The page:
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Adolescents and Young Adults with IBD Self-Report Symptom Relief from Cannabis Oil

Updated on March 27, 2020.  Medical content reviewed by Dr. Joseph Rosado, MD, M.B.A, Chief Medical Officer

Inflammatory bowel disease (IBD) is a broad term that includes Crohn’s disease and ulcerative colitis. Both are characterized by long-term inflammation and damage to the GI tract—often resulting in symptoms like diarrhea, abdominal pain, cramping, nausea, undesired weight loss, and fatigue.

Extensive research on medical marijuana and IBD is lacking. However, medical marijuana’s anti-inflammatory properties may indicate potential help for the chronic inflammation associated with IBD as well as a number of other symptoms like pain, nausea, and appetite loss. Some patients with IBD self-administer non-psychoactive cannabidiol (CBD) as well as tetrahydrocannabinol (THC) in various forms (i.e. pills, oils, vapes, etc.) and ratios. 

recent study looked at the use of cannabis oil by adolescents and young adults with IBD in order to gather initial data on its safety and potential benefits. In the study, based at the Children’s Hospital Colorado, fifteen patients between 13 and 23 years old who already used cannabis oil for self-reported medicinal purposes were tracked over a six-month period.

During the course of the study, subjects reported reduced nausea, increased appetite, and better sleep quality without the presence of side effects. However, researchers didn’t find large differences between the marijuana-using group and the control group in terms of symptom improvement over the six months of the study; that could be, in part, because the study was designed to observe patients’ self-administration of cannabis oil and therefore did not use a standardized product, dose, or schedule.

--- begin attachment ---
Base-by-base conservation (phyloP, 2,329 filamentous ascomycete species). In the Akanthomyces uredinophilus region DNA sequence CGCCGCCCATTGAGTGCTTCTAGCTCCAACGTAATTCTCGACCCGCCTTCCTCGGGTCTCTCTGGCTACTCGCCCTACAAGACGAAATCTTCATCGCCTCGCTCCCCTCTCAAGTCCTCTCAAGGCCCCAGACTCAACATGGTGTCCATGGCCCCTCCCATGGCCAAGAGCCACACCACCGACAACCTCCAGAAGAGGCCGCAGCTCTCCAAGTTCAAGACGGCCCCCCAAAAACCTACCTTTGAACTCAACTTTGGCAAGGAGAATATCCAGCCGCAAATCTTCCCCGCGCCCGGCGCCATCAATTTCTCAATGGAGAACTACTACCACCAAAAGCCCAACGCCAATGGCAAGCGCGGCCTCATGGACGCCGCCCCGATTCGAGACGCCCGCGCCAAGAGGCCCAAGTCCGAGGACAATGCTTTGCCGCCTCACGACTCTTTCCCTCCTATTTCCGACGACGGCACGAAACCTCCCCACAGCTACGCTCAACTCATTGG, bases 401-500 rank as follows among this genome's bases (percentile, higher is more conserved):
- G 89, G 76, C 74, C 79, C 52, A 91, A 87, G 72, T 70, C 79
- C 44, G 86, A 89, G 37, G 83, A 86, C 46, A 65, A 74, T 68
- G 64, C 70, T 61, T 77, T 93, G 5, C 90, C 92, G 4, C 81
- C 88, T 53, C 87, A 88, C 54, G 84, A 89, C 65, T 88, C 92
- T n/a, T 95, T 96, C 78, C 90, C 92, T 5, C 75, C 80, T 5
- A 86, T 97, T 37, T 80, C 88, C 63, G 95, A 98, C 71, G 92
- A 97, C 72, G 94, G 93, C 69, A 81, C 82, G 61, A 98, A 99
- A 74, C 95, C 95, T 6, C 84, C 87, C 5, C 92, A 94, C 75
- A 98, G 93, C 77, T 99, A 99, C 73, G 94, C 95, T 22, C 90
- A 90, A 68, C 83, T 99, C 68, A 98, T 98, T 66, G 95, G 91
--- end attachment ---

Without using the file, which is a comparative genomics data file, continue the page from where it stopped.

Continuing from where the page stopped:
Because most participants who used cannabis oil for symptom relief believed it to be beneficial, it’s possible that standardized marijuana-based therapies for youth with IBD may be accepted as a potential treatment by this group in the future. The study showed that a percentage of adolescents and young adults with IBD already use some form of cannabis in an effort to treat symptoms; this highlights the need for more research into the safety and efficacy of cannabis-based treatment for this group. 


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